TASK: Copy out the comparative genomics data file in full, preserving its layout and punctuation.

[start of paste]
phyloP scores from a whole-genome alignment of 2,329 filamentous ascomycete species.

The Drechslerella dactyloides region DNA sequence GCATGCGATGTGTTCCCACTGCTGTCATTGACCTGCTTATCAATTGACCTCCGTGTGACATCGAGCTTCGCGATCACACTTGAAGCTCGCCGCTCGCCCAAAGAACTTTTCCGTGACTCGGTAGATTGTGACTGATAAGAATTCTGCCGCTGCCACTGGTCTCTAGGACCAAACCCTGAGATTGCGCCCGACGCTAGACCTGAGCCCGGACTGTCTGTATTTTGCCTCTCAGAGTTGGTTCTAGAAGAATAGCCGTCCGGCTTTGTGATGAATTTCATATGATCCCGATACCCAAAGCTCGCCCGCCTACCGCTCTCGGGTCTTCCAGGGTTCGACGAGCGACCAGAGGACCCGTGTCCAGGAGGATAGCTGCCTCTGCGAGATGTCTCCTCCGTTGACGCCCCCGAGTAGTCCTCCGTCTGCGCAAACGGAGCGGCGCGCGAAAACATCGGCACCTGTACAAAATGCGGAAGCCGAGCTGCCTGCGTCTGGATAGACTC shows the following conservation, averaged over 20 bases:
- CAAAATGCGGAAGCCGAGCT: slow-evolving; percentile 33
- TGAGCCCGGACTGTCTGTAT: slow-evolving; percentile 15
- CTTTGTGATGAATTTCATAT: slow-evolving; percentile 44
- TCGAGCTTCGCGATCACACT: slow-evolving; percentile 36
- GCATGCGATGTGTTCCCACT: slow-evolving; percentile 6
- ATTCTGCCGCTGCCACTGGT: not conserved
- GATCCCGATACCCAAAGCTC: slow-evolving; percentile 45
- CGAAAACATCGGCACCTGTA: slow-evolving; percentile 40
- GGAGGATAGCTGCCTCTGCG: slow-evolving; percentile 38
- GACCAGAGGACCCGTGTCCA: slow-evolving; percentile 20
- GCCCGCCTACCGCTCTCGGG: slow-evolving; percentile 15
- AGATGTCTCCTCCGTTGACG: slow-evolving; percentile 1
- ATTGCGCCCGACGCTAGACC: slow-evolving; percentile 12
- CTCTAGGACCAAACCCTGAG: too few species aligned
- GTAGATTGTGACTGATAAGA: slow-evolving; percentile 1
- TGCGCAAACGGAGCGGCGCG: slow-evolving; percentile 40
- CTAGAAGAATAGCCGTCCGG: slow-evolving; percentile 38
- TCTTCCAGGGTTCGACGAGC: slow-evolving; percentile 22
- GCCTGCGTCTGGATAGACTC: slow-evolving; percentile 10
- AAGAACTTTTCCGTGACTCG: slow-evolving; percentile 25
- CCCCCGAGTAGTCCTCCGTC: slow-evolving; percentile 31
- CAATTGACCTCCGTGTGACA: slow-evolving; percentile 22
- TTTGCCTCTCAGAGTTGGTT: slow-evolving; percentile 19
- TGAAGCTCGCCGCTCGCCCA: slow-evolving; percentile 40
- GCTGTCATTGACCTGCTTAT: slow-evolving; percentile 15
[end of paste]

phyloP scores from a whole-genome alignment of 2,329 filamentous ascomycete species.

The Drechslerella dactyloides region DNA sequence GCATGCGATGTGTTCCCACTGCTGTCATTGACCTGCTTATCAATTGACCTCCGTGTGACATCGAGCTTCGCGATCACACTTGAAGCTCGCCGCTCGCCCAAAGAACTTTTCCGTGACTCGGTAGATTGTGACTGATAAGAATTCTGCCGCTGCCACTGGTCTCTAGGACCAAACCCTGAGATTGCGCCCGACGCTAGACCTGAGCCCGGACTGTCTGTATTTTGCCTCTCAGAGTTGGTTCTAGAAGAATAGCCGTCCGGCTTTGTGATGAATTTCATATGATCCCGATACCCAAAGCTCGCCCGCCTACCGCTCTCGGGTCTTCCAGGGTTCGACGAGCGACCAGAGGACCCGTGTCCAGGAGGATAGCTGCCTCTGCGAGATGTCTCCTCCGTTGACGCCCCCGAGTAGTCCTCCGTCTGCGCAAACGGAGCGGCGCGCGAAAACATCGGCACCTGTACAAAATGCGGAAGCCGAGCTGCCTGCGTCTGGATAGACTC shows the following conservation, averaged over 20 bases:
- CAAAATGCGGAAGCCGAGCT: slow-evolving; percentile 33
- TGAGCCCGGACTGTCTGTAT: slow-evolving; percentile 15
- CTTTGTGATGAATTTCATAT: slow-evolving; percentile 44
- TCGAGCTTCGCGATCACACT: slow-evolving; percentile 36
- GCATGCGATGTGTTCCCACT: slow-evolving; percentile 6
- ATTCTGCCGCTGCCACTGGT: not conserved
- GATCCCGATACCCAAAGCTC: slow-evolving; percentile 45
- CGAAAACATCGGCACCTGTA: slow-evolving; percentile 40
- GGAGGATAGCTGCCTCTGCG: slow-evolving; percentile 38
- GACCAGAGGACCCGTGTCCA: slow-evolving; percentile 20
- GCCCGCCTACCGCTCTCGGG: slow-evolving; percentile 15
- AGATGTCTCCTCCGTTGACG: slow-evolving; percentile 1
- ATTGCGCCCGACGCTAGACC: slow-evolving; percentile 12
- CTCTAGGACCAAACCCTGAG: too few species aligned
- GTAGATTGTGACTGATAAGA: slow-evolving; percentile 1
- TGCGCAAACGGAGCGGCGCG: slow-evolving; percentile 40
- CTAGAAGAATAGCCGTCCGG: slow-evolving; percentile 38
- TCTTCCAGGGTTCGACGAGC: slow-evolving; percentile 22
- GCCTGCGTCTGGATAGACTC: slow-evolving; percentile 10
- AAGAACTTTTCCGTGACTCG: slow-evolving; percentile 25
- CCCCCGAGTAGTCCTCCGTC: slow-evolving; percentile 31
- CAATTGACCTCCGTGTGACA: slow-evolving; percentile 22
- TTTGCCTCTCAGAGTTGGTT: slow-evolving; percentile 19
- TGAAGCTCGCCGCTCGCCCA: slow-evolving; percentile 40
- GCTGTCATTGACCTGCTTAT: slow-evolving; percentile 15